Attracting Birds, Bees & Butterflies

Nature’s miracles

Winged visitors require the same creature comforts as their human counterparts—a balance of nurturance, comfort and protection. Transforming your yard into a sanctuary for birds, bees and butterflies requires minimal effort and commitment—and the payoff is big. Plentiful food, water and shelter will encourage them to call your plot home. Whether in search of hours of entertainment or a peaceful moment, observing the miracles of nature through your kitchen window or from your favorite Adirondack will draw you into the beauty of the moment.

Whether your yard is expansive or small, planting a pollinator garden with a mix of native blooms will welcome birds, bees and butterflies. Vibrant flora provides nectar to nurture, and a tapestry of colors and textures provide visual pleasure. Hummingbirds are attracted to the nectar of red flowers--planting trumpet creeper and cardinal flowers will keep the show in your yard. Butterfly bushes play host to birds, bees and butterflies and provide an exquisite backdrop for delicate dancing from blossom to bloom. Bees prefer flowers with single petals—such as roses, dahlias and marigolds—as their nectar is plentiful. Bees are known to prefer yellow, white, purple and blue blooms. Choosing  floral varieties that bloom in sequence will ensure bees have a food source throughout the season. Herbs and flowering fruits and vegetables—such as rosemary, cantaloupe, squash and strawberries—are known favorites of bees.

Providing options for shelter--both manufactured and organic--will encourage visitors to stay and nest. Making homes in dead trees, decomposing logs or layers of brush, birds, bees and butterflies will explore your yard in pursuit of life’s essentials, unknowingly providing pleasure and entertainment for onlookers.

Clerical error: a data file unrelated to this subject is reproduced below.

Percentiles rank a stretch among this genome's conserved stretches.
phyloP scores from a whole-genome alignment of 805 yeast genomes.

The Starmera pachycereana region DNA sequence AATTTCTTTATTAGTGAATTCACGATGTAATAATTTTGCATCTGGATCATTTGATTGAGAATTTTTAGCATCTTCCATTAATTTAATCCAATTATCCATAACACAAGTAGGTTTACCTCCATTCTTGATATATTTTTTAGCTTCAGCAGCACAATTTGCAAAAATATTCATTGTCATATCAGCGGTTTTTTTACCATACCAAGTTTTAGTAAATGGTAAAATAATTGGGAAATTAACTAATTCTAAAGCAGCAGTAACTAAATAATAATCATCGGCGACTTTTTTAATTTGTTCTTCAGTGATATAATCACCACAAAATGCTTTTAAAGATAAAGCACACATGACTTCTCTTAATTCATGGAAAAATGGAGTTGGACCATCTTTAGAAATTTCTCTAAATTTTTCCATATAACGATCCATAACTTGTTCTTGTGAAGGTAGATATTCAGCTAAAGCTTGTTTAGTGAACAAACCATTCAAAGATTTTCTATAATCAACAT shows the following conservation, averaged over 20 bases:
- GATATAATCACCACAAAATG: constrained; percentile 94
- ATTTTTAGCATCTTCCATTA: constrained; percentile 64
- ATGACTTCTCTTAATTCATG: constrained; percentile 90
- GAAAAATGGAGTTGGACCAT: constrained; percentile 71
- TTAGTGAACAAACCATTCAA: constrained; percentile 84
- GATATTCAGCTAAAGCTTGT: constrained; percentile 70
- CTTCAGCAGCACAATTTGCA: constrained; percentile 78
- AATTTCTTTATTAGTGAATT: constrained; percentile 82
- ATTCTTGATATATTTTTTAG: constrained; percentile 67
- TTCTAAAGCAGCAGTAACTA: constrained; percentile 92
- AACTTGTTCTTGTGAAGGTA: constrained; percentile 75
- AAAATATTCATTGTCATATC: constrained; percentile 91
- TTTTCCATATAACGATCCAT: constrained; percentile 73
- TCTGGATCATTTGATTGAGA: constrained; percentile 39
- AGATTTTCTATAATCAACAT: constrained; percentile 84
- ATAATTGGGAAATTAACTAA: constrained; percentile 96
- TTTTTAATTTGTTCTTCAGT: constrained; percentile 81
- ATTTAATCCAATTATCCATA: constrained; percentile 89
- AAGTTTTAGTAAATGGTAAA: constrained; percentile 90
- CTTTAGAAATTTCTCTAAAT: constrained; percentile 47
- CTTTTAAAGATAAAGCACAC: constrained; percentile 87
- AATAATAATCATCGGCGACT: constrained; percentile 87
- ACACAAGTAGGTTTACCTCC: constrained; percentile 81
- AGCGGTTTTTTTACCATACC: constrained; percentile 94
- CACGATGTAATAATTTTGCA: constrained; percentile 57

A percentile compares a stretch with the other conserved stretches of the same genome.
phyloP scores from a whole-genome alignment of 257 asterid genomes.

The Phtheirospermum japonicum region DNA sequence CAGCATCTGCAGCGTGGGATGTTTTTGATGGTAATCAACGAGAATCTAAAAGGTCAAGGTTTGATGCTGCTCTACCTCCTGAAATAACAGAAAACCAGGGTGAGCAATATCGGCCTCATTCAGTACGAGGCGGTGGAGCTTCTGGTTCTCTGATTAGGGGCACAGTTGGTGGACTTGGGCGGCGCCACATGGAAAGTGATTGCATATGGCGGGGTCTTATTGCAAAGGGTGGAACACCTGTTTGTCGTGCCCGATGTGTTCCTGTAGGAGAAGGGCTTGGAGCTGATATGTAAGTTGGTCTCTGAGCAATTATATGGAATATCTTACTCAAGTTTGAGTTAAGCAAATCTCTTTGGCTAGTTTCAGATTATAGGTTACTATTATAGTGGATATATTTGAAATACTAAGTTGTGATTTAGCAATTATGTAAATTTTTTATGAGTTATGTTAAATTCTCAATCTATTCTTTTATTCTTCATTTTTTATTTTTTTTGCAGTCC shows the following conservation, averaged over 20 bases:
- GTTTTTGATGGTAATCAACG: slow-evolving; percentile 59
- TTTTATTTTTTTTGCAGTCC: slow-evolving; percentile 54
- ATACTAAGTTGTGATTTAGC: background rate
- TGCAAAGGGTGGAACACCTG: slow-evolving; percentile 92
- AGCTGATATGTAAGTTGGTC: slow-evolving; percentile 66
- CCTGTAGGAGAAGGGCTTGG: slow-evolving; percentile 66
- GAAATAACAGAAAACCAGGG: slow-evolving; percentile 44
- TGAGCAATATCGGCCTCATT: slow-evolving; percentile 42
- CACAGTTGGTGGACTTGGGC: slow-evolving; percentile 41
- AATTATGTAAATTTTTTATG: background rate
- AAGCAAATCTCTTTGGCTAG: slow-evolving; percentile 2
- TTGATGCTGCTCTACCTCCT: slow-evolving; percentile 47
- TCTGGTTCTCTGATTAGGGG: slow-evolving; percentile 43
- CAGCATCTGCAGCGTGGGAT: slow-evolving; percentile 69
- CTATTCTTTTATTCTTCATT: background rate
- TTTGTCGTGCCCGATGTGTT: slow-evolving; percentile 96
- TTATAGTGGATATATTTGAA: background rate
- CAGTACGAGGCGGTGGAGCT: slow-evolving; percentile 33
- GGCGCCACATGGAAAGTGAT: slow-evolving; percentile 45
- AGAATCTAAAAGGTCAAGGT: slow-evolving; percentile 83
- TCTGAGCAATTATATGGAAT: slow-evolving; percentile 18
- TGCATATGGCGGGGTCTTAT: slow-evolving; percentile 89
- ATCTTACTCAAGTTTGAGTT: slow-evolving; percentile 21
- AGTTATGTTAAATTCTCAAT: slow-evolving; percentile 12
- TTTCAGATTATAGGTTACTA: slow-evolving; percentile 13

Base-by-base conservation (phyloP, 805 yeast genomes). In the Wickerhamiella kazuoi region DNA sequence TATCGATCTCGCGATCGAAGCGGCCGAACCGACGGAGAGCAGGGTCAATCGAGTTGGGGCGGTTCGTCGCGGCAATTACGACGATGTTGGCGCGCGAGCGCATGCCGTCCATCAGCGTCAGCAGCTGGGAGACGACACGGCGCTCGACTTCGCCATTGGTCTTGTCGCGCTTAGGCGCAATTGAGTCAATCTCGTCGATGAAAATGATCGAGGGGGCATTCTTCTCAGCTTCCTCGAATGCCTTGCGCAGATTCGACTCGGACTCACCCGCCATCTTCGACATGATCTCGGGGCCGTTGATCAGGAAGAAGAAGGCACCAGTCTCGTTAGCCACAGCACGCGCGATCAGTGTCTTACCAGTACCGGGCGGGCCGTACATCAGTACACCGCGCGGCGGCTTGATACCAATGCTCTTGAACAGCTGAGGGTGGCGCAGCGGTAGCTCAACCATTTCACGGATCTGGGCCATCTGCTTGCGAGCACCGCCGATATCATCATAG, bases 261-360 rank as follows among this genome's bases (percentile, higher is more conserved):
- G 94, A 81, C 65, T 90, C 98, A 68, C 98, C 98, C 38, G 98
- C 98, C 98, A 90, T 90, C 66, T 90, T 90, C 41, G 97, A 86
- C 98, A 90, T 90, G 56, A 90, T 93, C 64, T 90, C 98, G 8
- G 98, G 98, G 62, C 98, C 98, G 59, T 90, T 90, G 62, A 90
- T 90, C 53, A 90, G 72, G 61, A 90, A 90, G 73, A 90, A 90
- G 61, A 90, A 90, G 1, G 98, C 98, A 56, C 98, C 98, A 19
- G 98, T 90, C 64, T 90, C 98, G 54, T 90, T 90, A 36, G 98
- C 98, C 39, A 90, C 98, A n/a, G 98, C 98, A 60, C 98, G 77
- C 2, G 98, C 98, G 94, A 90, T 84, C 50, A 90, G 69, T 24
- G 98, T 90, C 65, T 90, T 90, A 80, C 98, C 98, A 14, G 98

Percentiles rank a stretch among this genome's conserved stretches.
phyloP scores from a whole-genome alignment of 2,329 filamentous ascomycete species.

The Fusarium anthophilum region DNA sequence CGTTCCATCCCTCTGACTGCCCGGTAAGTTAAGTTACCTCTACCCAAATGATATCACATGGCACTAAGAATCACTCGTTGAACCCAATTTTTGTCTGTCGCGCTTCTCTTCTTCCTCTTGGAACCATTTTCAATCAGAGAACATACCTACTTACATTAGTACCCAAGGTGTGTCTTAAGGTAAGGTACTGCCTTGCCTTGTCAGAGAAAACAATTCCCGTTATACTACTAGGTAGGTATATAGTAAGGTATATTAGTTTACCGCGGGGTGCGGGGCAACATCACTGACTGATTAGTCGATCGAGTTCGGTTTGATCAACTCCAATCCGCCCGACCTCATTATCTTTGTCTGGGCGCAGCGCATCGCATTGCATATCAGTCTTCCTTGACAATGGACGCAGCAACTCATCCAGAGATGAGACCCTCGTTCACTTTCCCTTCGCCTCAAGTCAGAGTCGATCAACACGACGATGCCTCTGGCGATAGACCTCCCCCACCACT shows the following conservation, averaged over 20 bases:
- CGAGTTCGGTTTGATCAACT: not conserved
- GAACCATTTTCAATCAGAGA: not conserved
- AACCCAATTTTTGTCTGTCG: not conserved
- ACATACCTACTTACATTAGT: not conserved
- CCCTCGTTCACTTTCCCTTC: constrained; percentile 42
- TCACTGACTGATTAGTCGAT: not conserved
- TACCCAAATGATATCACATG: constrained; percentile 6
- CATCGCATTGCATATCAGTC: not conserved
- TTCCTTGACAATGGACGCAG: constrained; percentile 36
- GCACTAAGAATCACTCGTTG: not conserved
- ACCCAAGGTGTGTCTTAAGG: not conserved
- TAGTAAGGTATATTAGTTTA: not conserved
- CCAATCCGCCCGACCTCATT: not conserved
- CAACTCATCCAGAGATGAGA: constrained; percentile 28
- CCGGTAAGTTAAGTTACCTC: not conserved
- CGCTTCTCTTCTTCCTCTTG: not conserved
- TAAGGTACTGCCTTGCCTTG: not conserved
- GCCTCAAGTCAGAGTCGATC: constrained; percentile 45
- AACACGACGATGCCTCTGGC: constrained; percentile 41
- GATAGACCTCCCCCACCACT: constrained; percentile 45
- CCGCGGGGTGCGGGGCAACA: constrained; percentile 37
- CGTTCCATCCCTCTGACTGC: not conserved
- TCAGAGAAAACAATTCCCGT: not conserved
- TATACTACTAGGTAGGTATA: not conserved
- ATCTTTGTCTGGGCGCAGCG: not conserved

Birdhouses with a variety of entrance sizes will attract different species. Position birdhouses in view, but safely away from predators’ reach.

Water features do more than elevate your yard’s aesthetics—they provide a place for fly-by guests to take a quick dip or drink. Water gardens with a pump or waterfall ensure the water stays fresh and clean. An assortment of feeders positioned nearby will beckon them to stay—and visit on their return trip if they are migratory.

Bird baths serve as statuary centerpieces for gardens and provide a spot for birds to splash and play. Bird baths should be emptied and cleaned regularly, kept free from debris, and strategically positioned to protect visiting birds from predators.

Fountains’ moving water discourages algae growth and insect breeding and provides a beautiful backdrop for birdwatchers. Sounds of falling water and glistening droplets capture attention and beckon birds to visit.  

Creating a natural paradise for birds, bees and butterflies draws them to your lawn for enjoyment and helps with population sustenance. Bees pollinate, ensuring plants yield fruit and vegetables with viable seeds. Providing a natural habitat combats declining populations and ensures birds, bees and butterflies can be enjoyed by forthcoming generations.